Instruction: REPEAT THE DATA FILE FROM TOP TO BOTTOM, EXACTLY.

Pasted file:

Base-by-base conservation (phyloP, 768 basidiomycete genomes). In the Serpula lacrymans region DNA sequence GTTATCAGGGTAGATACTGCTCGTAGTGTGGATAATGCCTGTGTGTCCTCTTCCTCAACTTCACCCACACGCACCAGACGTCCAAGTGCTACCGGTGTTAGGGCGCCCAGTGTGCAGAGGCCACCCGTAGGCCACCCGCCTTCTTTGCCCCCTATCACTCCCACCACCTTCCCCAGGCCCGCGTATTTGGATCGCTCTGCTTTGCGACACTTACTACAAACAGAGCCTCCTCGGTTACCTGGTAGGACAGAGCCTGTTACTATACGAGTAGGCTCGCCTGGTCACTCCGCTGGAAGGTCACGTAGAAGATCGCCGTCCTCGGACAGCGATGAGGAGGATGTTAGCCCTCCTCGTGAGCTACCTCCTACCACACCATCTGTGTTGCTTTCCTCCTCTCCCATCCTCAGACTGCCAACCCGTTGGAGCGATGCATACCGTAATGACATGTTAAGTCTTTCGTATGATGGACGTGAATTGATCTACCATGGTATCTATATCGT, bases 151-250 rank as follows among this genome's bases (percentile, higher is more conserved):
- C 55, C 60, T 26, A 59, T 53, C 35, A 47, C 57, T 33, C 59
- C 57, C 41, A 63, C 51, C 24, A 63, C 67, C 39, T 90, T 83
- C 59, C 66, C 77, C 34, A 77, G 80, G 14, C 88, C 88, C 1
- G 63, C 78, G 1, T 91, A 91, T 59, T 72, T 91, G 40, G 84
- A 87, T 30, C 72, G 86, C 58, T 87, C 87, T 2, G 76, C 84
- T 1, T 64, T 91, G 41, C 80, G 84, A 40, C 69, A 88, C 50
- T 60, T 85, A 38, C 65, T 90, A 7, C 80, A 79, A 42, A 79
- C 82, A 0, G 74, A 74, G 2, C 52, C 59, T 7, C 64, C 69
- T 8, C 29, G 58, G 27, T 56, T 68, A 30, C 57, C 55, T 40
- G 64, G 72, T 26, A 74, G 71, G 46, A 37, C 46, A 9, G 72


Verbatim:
Base-by-base conservation (phyloP, 768 basidiomycete genomes). In the Serpula lacrymans region DNA sequence GTTATCAGGGTAGATACTGCTCGTAGTGTGGATAATGCCTGTGTGTCCTCTTCCTCAACTTCACCCACACGCACCAGACGTCCAAGTGCTACCGGTGTTAGGGCGCCCAGTGTGCAGAGGCCACCCGTAGGCCACCCGCCTTCTTTGCCCCCTATCACTCCCACCACCTTCCCCAGGCCCGCGTATTTGGATCGCTCTGCTTTGCGACACTTACTACAAACAGAGCCTCCTCGGTTACCTGGTAGGACAGAGCCTGTTACTATACGAGTAGGCTCGCCTGGTCACTCCGCTGGAAGGTCACGTAGAAGATCGCCGTCCTCGGACAGCGATGAGGAGGATGTTAGCCCTCCTCGTGAGCTACCTCCTACCACACCATCTGTGTTGCTTTCCTCCTCTCCCATCCTCAGACTGCCAACCCGTTGGAGCGATGCATACCGTAATGACATGTTAAGTCTTTCGTATGATGGACGTGAATTGATCTACCATGGTATCTATATCGT, bases 151-250 rank as follows among this genome's bases (percentile, higher is more conserved):
- C 55, C 60, T 26, A 59, T 53, C 35, A 47, C 57, T 33, C 59
- C 57, C 41, A 63, C 51, C 24, A 63, C 67, C 39, T 90, T 83
- C 59, C 66, C 77, C 34, A 77, G 80, G 14, C 88, C 88, C 1
- G 63, C 78, G 1, T 91, A 91, T 59, T 72, T 91, G 40, G 84
- A 87, T 30, C 72, G 86, C 58, T 87, C 87, T 2, G 76, C 84
- T 1, T 64, T 91, G 41, C 80, G 84, A 40, C 69, A 88, C 50
- T 60, T 85, A 38, C 65, T 90, A 7, C 80, A 79, A 42, A 79
- C 82, A 0, G 74, A 74, G 2, C 52, C 59, T 7, C 64, C 69
- T 8, C 29, G 58, G 27, T 56, T 68, A 30, C 57, C 55, T 40
- G 64, G 72, T 26, A 74, G 71, G 46, A 37, C 46, A 9, G 72